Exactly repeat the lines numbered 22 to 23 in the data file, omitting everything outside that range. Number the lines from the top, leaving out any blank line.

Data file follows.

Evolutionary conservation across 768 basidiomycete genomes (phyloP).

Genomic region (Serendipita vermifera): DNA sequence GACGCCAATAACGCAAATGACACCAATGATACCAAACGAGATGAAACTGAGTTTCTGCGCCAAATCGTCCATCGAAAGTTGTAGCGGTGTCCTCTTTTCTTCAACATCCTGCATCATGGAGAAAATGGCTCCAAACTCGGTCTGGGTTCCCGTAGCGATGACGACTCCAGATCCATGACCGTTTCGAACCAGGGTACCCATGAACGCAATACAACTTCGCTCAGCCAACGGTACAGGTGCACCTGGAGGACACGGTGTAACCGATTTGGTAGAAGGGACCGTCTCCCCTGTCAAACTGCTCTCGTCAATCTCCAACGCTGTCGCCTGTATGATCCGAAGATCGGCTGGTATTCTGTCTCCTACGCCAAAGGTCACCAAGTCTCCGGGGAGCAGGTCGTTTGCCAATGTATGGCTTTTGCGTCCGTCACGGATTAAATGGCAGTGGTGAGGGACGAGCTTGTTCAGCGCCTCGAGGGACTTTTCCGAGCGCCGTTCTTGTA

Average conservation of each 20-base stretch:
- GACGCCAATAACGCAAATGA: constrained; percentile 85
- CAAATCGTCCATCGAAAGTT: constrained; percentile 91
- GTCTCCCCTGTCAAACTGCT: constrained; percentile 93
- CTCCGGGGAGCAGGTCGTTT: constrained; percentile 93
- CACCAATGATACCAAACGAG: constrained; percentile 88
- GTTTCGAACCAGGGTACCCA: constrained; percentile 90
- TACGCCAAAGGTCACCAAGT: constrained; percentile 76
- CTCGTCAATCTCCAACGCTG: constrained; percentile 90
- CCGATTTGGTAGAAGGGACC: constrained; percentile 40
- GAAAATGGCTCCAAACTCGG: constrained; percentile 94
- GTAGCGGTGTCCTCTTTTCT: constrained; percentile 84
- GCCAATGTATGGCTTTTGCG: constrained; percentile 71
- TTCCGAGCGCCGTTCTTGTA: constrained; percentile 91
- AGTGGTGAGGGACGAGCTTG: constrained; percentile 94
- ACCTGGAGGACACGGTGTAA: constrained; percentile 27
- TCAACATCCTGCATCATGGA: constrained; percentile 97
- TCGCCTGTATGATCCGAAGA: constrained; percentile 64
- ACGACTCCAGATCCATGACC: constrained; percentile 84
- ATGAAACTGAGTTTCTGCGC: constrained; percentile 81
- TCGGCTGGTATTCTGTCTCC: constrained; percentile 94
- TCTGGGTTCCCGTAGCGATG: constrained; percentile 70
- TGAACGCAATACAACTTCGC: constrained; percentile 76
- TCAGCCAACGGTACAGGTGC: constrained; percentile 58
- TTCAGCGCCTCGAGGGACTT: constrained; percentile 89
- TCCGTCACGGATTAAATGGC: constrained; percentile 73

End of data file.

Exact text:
- ATGAAACTGAGTTTCTGCGC: constrained; percentile 81
- TCGGCTGGTATTCTGTCTCC: constrained; percentile 94